Solving The Mystery Of Underground Films’ White Dots!
If you’re like us at the Underground Film Journal and you watch a lot of older underground films, you’ve probably seen them. Maybe you wondered what they were. Maybe you pondered their significance and impact on the film you saw them in.
Were they inserted intentionally? Are they essential to the film’s themes and metaphors? Or are they aberrations that were left in for economy’s sake? Is their sequence random and arbitrary? Or is there a hidden meaning behind them?
They are, for lack of a better term, the mysterious white dots!
An example of which is above, a film still from George Kuchar‘s 1966 masterpiece Hold Me While I’m Naked. The movie tells the story of a lonely filmmaker (Kuchar himself) who is abandoned by his beautiful lead actress (Donna Kerness) in the middle of production of his latest project. Although a fictional film, much of it is based on true events and seems to express Kuchar’s genuine emotional state.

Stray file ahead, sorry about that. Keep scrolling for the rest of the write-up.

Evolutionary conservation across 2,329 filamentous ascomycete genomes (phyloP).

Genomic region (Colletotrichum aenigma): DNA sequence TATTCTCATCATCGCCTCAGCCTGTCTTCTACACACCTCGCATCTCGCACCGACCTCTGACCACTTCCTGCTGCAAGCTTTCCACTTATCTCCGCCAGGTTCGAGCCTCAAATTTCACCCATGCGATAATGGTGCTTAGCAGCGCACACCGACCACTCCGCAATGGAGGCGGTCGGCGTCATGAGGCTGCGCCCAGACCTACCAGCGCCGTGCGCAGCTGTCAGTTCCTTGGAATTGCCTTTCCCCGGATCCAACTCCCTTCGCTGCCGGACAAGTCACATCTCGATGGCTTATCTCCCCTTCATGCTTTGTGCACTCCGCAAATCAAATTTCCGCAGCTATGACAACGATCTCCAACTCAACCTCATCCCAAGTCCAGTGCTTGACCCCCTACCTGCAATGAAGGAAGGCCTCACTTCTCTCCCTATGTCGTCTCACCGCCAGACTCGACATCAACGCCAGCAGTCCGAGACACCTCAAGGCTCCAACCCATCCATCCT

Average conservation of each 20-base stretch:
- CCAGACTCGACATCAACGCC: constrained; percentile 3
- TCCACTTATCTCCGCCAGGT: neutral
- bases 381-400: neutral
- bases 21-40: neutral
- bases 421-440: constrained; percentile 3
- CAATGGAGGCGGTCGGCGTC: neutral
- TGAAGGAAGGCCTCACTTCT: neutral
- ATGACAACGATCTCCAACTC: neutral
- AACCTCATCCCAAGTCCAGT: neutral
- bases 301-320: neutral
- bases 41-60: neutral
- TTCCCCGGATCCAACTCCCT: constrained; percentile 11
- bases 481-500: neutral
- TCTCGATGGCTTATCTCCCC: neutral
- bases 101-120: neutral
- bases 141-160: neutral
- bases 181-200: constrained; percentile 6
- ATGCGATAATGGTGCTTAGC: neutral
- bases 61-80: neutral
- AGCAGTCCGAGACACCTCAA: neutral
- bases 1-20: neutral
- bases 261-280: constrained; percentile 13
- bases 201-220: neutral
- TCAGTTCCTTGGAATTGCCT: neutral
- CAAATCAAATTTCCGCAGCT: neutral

But, any analysis of the film is irrelevant to the appearance of the white dots…
So, anyway, at about seven or eight minutes into the movie, the actress has just delivered her devastating news over the telephone and, intercutting between the two principals, the white dots temporarily flash over Kerness’ face as she appears listless and forlorn over her decision.
This abrupt appearance of the white dots during a recent re-viewing of this masterpiece inspired the Underground Film Journal to once and for all get to the bottom of their origin.
(At this point we realize that perhaps the secret origin of the white dots is obvious to many and/or most of the Underground Film Journal readers, a good deal of whom are filmmakers or some other sort of worker in the film industry. On the other hand, it took us a few people to get to our definitive answer, so perhaps we are providing some sort of valuable public service here…)
The first expert whom the Underground Film Journal turned to was filmmaker and professional film editor Don Swaynos, who seemed like an obvious choice due to his intentional use of the white dots in his music video for “Waiting” by the band Love at 20. The video is a masterful homage to the films of Andy Warhol — including multiple appearances by the infamous dots! You can even see them in the freeze-framed promotional still. (Don further blew us away when he described his process of transferring the dots from some public domain footage into his own video.)[vimeo 8184416 w=280&h=154]